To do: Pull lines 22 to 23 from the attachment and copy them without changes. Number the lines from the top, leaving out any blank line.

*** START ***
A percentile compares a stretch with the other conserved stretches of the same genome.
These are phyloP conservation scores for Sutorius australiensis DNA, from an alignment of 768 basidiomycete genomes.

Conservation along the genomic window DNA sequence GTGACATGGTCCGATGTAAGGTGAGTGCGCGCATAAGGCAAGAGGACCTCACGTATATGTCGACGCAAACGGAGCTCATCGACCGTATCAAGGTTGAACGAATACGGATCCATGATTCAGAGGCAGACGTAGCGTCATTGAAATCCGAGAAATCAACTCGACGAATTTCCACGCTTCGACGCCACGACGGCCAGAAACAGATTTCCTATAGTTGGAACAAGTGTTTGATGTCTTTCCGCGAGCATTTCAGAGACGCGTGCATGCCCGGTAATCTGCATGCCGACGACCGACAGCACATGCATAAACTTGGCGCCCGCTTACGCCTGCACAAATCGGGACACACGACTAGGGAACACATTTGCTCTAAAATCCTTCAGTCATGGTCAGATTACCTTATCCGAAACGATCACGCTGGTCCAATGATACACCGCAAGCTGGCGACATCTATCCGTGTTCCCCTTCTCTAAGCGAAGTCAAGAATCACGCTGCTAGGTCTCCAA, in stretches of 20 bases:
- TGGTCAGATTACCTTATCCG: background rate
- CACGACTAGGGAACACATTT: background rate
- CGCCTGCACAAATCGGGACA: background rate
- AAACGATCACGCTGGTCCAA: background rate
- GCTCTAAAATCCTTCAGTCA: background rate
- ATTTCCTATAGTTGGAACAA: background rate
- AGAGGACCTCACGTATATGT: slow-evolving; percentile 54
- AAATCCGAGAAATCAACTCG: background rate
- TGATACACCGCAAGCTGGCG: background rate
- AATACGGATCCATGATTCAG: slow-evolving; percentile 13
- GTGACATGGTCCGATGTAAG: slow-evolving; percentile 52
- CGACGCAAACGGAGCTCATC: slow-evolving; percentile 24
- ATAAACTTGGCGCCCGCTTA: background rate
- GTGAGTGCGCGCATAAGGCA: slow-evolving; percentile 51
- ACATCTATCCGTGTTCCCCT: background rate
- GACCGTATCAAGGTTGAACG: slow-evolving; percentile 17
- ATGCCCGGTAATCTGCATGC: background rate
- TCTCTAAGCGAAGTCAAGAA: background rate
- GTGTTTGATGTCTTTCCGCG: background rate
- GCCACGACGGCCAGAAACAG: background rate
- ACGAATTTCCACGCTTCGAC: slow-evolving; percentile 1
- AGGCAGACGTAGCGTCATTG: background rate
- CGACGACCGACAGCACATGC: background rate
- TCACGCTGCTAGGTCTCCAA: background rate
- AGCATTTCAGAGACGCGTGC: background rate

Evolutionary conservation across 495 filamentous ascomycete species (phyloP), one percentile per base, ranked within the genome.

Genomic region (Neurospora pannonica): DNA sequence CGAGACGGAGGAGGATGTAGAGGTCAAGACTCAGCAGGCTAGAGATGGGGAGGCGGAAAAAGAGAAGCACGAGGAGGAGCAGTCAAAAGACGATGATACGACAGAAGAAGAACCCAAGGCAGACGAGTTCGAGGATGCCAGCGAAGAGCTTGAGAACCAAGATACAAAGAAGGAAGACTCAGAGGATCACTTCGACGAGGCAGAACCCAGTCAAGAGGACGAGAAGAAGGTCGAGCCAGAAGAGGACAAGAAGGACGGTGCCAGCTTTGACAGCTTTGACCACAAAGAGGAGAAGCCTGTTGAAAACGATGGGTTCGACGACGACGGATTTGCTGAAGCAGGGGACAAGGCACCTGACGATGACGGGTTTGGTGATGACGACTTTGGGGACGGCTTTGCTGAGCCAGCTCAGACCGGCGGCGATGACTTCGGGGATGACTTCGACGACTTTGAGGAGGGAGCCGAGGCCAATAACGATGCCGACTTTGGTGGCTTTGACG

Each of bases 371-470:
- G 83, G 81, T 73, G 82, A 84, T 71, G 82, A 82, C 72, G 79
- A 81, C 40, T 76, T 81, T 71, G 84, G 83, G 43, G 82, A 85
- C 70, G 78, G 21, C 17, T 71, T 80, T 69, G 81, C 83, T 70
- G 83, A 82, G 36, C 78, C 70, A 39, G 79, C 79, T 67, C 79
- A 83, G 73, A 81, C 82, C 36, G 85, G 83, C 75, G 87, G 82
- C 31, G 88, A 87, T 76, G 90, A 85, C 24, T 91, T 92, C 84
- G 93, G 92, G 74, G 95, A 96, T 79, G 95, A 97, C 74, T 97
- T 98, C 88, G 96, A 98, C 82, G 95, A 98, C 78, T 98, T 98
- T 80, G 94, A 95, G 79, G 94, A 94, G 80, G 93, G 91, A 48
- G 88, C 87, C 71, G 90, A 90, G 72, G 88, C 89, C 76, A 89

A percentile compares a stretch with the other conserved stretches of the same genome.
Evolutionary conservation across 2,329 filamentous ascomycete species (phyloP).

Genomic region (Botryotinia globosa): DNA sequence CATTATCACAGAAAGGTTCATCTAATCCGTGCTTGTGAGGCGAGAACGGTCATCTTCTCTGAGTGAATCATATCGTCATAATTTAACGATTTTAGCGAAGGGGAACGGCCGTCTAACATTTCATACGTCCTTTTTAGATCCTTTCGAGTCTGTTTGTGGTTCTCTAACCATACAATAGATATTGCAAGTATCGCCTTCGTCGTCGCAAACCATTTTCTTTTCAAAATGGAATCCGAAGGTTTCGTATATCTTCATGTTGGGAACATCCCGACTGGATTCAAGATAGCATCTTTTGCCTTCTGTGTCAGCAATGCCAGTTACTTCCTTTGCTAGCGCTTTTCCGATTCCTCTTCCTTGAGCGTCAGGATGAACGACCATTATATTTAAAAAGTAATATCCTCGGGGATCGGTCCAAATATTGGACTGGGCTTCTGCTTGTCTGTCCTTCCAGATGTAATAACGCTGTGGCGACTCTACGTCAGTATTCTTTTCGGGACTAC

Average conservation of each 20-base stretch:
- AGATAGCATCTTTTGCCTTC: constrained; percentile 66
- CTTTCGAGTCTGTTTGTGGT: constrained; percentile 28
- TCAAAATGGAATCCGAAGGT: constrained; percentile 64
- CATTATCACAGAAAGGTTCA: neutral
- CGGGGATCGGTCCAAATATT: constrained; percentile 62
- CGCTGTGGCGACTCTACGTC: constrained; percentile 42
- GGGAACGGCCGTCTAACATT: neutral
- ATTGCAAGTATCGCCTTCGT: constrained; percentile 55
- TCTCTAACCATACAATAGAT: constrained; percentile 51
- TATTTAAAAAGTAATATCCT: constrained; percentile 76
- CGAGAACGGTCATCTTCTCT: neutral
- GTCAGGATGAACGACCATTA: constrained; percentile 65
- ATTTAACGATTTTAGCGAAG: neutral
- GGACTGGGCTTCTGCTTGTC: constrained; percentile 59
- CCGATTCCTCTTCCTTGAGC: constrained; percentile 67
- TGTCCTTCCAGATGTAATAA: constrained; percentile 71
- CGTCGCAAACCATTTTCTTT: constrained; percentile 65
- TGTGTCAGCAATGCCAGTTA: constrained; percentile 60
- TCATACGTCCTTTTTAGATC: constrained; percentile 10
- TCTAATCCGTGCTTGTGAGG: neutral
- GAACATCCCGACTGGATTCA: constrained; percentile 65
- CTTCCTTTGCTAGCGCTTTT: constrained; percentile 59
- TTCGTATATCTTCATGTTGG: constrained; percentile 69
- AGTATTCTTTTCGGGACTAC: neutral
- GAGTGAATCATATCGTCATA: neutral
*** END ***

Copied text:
- GTGTTTGATGTCTTTCCGCG: background rate
- GCCACGACGGCCAGAAACAG: background rate